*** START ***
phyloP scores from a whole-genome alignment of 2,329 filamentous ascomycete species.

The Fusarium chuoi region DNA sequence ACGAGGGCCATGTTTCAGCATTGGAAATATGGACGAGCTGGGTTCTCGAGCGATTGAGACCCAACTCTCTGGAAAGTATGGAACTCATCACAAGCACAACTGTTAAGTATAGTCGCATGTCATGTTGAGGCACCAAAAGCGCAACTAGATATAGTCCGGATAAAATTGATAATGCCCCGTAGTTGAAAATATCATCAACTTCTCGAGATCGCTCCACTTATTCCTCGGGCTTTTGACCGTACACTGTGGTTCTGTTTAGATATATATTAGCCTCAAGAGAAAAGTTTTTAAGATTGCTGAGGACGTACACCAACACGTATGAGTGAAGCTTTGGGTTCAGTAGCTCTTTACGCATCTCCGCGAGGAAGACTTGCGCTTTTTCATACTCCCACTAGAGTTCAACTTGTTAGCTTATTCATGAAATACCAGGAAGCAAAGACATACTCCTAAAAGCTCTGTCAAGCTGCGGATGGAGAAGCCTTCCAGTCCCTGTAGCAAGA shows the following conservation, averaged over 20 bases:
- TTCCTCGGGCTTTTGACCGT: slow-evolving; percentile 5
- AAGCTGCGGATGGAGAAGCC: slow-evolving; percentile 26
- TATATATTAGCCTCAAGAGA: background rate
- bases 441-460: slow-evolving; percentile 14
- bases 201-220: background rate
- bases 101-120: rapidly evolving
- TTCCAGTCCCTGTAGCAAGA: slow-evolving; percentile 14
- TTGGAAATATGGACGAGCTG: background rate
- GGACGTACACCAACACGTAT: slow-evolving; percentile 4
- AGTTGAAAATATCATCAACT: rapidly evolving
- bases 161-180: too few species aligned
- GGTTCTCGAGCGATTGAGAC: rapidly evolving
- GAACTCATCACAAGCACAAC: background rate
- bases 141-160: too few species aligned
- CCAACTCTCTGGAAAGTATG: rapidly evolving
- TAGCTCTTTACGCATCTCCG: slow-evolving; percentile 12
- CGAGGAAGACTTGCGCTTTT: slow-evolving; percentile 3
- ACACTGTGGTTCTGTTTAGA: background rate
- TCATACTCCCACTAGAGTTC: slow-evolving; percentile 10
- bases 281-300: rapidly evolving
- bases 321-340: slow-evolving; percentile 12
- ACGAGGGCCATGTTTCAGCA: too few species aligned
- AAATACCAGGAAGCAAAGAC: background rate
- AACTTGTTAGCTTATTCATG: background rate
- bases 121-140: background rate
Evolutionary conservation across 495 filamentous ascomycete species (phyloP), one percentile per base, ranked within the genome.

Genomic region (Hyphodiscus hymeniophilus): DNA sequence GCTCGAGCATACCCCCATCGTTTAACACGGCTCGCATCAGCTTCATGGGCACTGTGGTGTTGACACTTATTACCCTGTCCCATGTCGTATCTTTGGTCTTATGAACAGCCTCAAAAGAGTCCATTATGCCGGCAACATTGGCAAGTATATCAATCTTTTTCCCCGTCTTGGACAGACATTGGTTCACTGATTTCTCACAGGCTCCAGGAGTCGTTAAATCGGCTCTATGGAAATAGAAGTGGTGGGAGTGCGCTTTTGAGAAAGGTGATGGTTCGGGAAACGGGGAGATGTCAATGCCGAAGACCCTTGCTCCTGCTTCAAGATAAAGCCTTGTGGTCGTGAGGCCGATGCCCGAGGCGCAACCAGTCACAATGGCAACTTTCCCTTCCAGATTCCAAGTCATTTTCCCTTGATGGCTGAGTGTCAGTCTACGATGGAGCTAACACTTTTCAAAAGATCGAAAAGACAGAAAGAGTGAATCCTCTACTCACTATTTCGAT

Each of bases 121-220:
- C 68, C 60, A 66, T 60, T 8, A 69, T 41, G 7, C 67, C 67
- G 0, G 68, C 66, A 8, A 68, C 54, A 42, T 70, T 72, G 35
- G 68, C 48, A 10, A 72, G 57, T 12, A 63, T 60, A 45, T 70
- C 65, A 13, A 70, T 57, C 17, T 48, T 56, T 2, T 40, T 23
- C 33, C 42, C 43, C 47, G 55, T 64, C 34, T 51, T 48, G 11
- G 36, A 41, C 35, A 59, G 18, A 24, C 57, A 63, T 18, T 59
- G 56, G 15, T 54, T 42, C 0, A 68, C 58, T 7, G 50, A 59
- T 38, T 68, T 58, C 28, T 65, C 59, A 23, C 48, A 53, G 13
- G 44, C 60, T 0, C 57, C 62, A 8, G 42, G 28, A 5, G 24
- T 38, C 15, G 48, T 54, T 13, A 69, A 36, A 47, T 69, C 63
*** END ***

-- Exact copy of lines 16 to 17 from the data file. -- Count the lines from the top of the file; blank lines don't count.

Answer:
- bases 141-160: too few species aligned
- CCAACTCTCTGGAAAGTATG: rapidly evolving